The state’s first confirmed case of eastern equine encephalitis has been found in Barron County, according to an Aug. 2 press release from the Wisconsin Department of Agriculture, Trade & Consumer Protection.

The announcement was relayed by Laura Sauve, public health program manager and heath officer for the Barron County Department of Health & Human Services.

The 22-year-old quarter horse mare had not been vaccinated against EEE, and was euthanized after showing neurological signs and becoming unable to rise, according to Leeann Duwe, public information officer for the state agency.

EEE and West Nile virus (WNV) are transmitted by mosquitoes. They carry viruses which can affect the nervous system and may be fatal.

The Department of Agriculture, Trade & Consumer Protection encourages horse owners to vaccinate their horses against these viruses to prevent the disease symptoms and high levels of fatality associated with them. EEE is fatal in more than 90 percent of clinical cases in horses while WNV is fatal in 30 to 40 percent of the cases.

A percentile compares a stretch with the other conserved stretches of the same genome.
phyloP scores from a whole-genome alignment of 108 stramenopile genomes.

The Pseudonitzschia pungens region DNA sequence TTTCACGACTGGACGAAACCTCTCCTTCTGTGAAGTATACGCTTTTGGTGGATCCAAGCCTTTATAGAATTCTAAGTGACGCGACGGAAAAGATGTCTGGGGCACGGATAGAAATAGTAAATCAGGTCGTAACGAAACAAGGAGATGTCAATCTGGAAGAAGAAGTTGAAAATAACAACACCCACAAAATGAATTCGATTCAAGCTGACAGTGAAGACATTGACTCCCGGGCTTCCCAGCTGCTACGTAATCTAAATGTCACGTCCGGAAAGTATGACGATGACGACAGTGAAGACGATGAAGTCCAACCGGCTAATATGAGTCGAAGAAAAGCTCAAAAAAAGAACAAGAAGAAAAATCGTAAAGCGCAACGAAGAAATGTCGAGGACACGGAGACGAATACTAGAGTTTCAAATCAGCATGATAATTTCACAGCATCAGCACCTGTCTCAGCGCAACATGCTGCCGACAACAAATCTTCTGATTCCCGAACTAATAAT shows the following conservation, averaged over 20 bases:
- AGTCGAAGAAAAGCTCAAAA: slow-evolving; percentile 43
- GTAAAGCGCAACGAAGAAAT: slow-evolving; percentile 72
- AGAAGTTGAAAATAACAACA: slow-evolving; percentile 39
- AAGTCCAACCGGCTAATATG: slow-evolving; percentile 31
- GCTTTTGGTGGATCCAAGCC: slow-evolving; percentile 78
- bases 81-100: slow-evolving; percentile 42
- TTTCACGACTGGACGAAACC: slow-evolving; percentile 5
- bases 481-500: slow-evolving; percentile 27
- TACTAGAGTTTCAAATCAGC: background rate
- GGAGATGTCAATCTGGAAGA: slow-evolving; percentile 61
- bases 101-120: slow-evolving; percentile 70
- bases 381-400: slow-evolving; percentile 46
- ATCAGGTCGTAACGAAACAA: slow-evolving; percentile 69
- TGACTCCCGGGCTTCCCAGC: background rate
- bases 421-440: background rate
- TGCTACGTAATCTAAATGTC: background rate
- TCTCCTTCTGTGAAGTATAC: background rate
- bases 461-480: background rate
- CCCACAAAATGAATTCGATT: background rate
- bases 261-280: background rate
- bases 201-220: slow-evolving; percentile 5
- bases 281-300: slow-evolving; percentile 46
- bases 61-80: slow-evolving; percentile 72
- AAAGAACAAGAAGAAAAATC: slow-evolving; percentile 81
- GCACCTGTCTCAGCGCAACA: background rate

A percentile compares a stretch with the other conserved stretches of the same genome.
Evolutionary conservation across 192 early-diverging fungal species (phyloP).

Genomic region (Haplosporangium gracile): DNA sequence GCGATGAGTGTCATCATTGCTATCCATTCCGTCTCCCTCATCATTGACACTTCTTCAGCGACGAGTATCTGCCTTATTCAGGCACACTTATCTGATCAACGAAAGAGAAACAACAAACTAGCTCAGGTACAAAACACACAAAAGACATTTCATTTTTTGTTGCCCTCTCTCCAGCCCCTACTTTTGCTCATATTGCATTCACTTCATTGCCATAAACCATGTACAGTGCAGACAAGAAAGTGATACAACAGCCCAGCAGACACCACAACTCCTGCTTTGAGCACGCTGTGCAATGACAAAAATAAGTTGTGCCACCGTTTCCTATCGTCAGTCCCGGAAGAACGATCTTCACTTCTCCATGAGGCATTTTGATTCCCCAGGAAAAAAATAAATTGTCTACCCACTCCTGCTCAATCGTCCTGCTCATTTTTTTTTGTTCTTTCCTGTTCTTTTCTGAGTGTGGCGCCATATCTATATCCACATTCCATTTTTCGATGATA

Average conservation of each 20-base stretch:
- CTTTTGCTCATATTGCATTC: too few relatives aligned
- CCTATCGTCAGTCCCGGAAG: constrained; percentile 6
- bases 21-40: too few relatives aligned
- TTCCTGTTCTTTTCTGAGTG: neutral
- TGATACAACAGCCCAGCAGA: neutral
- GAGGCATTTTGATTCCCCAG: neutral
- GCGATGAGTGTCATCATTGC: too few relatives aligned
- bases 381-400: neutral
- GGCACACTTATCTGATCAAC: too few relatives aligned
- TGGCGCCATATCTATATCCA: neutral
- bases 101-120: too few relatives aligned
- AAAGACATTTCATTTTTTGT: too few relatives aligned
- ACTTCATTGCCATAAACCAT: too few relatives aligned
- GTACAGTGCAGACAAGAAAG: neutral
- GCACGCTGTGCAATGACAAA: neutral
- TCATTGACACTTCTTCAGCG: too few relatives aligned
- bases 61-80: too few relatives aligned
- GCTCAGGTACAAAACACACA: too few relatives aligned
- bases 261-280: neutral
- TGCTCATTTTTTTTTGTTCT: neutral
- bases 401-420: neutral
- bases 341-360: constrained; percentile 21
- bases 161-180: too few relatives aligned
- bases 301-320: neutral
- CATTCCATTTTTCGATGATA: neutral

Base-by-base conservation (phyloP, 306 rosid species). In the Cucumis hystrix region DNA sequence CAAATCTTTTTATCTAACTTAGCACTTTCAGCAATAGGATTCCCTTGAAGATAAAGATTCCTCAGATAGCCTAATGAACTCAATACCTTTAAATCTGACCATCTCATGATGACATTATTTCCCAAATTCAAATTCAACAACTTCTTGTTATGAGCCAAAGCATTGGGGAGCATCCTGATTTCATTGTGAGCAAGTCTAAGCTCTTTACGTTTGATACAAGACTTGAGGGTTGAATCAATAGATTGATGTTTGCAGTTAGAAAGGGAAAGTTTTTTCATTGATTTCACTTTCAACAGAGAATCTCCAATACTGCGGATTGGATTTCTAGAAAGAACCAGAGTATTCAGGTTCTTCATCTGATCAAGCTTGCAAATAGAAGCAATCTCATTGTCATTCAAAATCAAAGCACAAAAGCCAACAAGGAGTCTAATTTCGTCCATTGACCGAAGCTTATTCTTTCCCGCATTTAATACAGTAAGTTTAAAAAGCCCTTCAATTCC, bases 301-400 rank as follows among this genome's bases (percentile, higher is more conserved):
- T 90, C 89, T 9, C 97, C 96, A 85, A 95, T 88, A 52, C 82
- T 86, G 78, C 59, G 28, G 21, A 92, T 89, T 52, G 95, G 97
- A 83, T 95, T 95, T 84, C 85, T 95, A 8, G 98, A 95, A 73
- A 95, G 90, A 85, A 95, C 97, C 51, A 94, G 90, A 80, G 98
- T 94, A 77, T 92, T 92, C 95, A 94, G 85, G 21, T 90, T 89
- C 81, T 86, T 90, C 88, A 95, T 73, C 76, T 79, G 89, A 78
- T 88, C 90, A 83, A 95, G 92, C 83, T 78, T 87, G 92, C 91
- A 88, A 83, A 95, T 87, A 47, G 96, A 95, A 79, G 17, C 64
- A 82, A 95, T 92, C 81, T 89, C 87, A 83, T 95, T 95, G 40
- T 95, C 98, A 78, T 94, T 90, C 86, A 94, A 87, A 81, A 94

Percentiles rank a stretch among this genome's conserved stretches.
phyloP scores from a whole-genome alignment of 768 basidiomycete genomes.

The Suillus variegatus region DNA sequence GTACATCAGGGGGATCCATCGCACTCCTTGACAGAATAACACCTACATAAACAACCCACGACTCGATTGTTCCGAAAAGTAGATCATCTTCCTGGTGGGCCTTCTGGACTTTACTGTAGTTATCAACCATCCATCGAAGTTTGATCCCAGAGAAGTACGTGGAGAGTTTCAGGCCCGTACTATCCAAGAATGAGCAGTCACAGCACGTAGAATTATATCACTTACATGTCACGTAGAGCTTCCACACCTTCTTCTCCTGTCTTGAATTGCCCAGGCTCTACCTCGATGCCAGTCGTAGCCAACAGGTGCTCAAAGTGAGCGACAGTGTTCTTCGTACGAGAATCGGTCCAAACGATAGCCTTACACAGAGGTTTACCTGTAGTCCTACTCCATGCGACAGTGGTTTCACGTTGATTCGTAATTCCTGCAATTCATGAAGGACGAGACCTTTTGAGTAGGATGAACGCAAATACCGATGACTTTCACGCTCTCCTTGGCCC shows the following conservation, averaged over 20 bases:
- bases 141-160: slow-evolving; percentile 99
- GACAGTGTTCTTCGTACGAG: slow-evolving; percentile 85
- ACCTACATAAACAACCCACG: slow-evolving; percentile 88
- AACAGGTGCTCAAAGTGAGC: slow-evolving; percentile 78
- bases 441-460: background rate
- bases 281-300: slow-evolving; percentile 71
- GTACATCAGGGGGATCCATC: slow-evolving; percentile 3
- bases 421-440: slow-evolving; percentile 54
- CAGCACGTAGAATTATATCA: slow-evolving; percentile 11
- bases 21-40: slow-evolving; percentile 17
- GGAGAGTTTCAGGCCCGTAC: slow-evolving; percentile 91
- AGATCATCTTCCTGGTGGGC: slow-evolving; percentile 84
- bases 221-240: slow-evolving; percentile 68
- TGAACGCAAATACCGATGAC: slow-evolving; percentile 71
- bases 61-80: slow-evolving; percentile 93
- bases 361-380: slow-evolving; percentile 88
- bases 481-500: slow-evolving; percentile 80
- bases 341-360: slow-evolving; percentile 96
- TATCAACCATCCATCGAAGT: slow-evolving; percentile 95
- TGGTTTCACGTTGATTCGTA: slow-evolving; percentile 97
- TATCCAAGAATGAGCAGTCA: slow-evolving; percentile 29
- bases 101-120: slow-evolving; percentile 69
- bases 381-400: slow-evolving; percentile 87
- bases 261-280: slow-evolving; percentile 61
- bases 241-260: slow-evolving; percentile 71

“Vaccinating horses against EEE and WNV is necessary to prevent the suffering that occurs once the horse contracts the virus,” Dr. Julie McGwin, DATCP equine program veterinarian, said.

“While the number of cases of EEE and WNV were down last year compared to the previous year, it is heartbreaking for all involved to see any animal suffer through deteriorating health conditions caused by these viruses.”

In 2018, Wisconsin had a total of two cases of EEE and three cases of WNV reported. In comparison, Wisconsin had a record 24 confirmed cases reported of each virus in 2017. There are currently no reports of WNV cases this year.

According to the Department of Agriculture, Trade & Consumer Protection, the virus is not contagious between horses. Humans may also be infected by WNV and EEE, but the viruses do not pass directly between people and horses. Mosquitoes carry the viruses from infected birds and the only route of transmission is from a mosquito bite.

Because the viruses follow mosquito populations, the threat varies depending on the weather but normally starts in mid- to late summer and remains until the first killing frost.

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